There’s an almost unbreakable rule when it comes to sensory perception and food: if it looks bad, it’ll taste bad. People will eat the most strange-smelling stuff–witness durian, any number of aged cheeses, fermented foods, and a large number of culture-specific items from around the world that, to anyone not either genetically inclined to be attracted to it or else remarkably brave and adventuresome, will yell at the lizard brain ‘POISON! POISON!’ The emetic reflex is, indeed a powerful thing when triggered by smells, but somehow a vast quantity of people have not only overcome that response but embraced the non-toxic results of the experiment. But things that look unpleasant are often a much harder sell. We humans respond intensely to appearances.
That’s not to say that we won’t eat things that look fairly nasty. The first person who looked at a monkfish probably didn’t say to himself, ‘gosh, that looks inviting,’ so much as something like ‘good thing I’m starving here!’ and the famously slimy strands of nattō (compounded, I’m told on good authority, by a perfume that’s fully its equal for off-putting qualities) were unlikely the source of its original appeal. In our household, the favorite rude comment if food has a notably unpalatable appearance is, ‘are ya gonna eat that or did ya?’–to which my response is generally to spoon up a big bite of it, because I’m almost always the one who eats Weird Things and I’m also a petulant show-off.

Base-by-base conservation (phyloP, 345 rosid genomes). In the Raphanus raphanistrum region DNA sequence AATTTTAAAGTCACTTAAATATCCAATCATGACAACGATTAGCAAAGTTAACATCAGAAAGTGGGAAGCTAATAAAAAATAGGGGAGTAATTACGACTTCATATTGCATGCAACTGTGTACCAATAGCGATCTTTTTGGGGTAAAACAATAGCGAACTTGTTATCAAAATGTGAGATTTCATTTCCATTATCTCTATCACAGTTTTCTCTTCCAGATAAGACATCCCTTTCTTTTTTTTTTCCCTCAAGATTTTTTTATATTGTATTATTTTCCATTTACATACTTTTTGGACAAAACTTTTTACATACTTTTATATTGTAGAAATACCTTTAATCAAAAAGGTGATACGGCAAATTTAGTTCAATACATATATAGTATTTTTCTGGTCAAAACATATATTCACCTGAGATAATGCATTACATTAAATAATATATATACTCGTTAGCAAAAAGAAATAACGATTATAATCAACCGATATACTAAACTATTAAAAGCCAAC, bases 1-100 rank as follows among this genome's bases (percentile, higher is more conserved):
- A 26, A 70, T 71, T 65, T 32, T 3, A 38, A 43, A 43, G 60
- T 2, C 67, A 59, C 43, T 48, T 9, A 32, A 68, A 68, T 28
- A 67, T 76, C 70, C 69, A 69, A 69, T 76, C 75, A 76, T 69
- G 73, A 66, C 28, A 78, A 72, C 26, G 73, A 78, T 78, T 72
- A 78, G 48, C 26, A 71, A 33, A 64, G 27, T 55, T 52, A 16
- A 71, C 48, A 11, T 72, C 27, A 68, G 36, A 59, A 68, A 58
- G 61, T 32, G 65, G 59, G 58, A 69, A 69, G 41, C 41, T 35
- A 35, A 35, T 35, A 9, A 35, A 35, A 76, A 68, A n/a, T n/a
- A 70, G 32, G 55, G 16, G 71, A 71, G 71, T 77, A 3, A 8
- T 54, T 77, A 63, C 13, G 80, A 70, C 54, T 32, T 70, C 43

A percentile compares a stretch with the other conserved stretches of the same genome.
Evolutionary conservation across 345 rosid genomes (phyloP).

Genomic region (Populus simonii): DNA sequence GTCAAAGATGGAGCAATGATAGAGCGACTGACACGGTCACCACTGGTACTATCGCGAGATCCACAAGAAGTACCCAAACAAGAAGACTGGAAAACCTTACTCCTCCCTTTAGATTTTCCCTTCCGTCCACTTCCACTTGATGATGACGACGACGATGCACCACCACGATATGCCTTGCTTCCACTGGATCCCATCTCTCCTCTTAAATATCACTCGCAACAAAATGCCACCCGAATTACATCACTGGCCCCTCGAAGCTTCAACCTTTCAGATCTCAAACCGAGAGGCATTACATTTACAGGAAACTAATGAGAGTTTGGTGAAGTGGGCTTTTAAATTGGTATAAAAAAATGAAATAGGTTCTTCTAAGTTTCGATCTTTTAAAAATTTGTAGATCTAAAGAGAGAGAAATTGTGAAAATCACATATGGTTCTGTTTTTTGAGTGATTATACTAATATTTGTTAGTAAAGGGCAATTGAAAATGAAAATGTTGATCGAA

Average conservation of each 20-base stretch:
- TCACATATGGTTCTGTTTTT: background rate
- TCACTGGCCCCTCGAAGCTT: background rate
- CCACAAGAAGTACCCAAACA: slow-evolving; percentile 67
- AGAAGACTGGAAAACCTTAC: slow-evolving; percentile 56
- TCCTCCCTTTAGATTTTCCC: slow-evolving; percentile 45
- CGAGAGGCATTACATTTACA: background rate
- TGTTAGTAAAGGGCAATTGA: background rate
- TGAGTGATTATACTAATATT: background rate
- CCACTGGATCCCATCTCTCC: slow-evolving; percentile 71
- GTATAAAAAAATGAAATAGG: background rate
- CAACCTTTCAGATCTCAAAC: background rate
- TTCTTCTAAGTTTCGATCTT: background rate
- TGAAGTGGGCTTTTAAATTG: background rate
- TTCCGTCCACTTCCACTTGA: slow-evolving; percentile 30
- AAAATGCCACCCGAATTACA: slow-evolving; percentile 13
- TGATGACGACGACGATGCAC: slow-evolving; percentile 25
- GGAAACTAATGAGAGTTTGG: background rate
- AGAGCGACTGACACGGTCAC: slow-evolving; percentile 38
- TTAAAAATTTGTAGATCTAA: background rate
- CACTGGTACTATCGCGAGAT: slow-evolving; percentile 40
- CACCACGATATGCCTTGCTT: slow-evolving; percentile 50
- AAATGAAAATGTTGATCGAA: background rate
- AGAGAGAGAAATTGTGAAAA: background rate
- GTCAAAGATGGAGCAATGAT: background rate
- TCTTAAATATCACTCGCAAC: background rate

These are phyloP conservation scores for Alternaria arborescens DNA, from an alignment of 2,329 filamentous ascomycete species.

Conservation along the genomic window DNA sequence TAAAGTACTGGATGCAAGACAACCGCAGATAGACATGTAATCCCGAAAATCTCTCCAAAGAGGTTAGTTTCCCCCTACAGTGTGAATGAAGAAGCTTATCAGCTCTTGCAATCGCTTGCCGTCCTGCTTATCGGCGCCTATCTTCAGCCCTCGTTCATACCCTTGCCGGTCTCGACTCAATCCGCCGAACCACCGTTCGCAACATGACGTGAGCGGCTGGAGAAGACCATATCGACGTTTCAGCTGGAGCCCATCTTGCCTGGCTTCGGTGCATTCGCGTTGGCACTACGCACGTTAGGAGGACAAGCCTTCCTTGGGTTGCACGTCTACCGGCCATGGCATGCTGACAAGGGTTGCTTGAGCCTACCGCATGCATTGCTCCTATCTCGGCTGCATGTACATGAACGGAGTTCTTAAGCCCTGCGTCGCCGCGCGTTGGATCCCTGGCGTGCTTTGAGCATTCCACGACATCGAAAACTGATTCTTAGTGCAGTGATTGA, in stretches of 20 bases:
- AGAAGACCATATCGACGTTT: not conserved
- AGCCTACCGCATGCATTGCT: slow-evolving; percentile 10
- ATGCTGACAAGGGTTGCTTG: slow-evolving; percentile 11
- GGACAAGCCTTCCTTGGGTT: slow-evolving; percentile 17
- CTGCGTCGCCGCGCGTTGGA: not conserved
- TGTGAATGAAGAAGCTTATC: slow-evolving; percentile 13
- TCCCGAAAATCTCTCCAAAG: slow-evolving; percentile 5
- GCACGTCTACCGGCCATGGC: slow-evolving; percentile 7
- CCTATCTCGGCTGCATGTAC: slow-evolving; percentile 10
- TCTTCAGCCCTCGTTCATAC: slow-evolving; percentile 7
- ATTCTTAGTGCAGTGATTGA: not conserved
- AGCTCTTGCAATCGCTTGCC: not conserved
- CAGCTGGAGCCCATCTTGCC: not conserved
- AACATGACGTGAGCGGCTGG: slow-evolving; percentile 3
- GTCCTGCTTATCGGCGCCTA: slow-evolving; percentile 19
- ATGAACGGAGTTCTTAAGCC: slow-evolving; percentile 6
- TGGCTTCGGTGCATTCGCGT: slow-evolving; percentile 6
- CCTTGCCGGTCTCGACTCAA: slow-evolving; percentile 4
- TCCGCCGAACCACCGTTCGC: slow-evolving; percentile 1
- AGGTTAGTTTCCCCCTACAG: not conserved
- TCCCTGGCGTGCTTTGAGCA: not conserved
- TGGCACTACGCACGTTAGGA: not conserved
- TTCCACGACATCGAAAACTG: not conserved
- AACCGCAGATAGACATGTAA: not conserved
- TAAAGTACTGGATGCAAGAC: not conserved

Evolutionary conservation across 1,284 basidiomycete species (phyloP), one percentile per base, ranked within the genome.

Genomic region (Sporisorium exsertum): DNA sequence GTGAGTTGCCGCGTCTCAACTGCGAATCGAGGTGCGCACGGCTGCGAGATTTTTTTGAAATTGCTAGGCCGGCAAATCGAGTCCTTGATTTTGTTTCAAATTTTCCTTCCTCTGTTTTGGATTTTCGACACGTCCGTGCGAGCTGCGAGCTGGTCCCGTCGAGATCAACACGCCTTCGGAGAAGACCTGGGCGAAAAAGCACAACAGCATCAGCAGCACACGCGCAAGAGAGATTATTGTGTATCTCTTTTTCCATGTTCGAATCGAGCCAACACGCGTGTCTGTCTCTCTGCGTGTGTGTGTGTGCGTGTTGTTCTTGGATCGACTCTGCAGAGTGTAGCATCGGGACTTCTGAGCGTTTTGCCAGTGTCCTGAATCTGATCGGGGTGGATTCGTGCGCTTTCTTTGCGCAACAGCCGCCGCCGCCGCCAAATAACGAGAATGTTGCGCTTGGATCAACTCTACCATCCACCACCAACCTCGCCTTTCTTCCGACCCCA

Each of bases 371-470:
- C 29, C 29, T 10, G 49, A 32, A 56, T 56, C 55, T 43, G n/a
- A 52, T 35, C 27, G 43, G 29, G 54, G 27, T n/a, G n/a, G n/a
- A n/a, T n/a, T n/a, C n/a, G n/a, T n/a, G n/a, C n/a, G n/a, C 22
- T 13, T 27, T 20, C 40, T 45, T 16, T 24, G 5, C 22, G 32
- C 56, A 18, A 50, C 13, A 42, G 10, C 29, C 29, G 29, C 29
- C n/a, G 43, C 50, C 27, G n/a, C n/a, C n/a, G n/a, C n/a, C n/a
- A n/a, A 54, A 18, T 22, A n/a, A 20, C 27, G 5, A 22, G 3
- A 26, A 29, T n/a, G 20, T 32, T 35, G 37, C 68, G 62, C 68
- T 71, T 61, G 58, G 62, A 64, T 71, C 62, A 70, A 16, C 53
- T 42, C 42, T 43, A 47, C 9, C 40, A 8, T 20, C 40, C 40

But for the most part, looks are terribly important, not only because in the rawest sense they can mean the difference between safe and unsafe eating but also because ultimately, we like food to stimulate our pleasure centers. So it’s not the worst rule of thumb to look around, when seeking ingredients and recipes, for things that have the inherent beauty we will respond to most happily, and that can sustain their loveliness throughout the prep and presentation arrangements.
Sometimes, of course, the best rule of thumb in the event is to simply eat the food as we found it, because if it looks pretty to start with it probably doesn’t need any plastic surgery from us ordinary non-chef mortals. See it, eat it. Pretty good recipe, pretty often.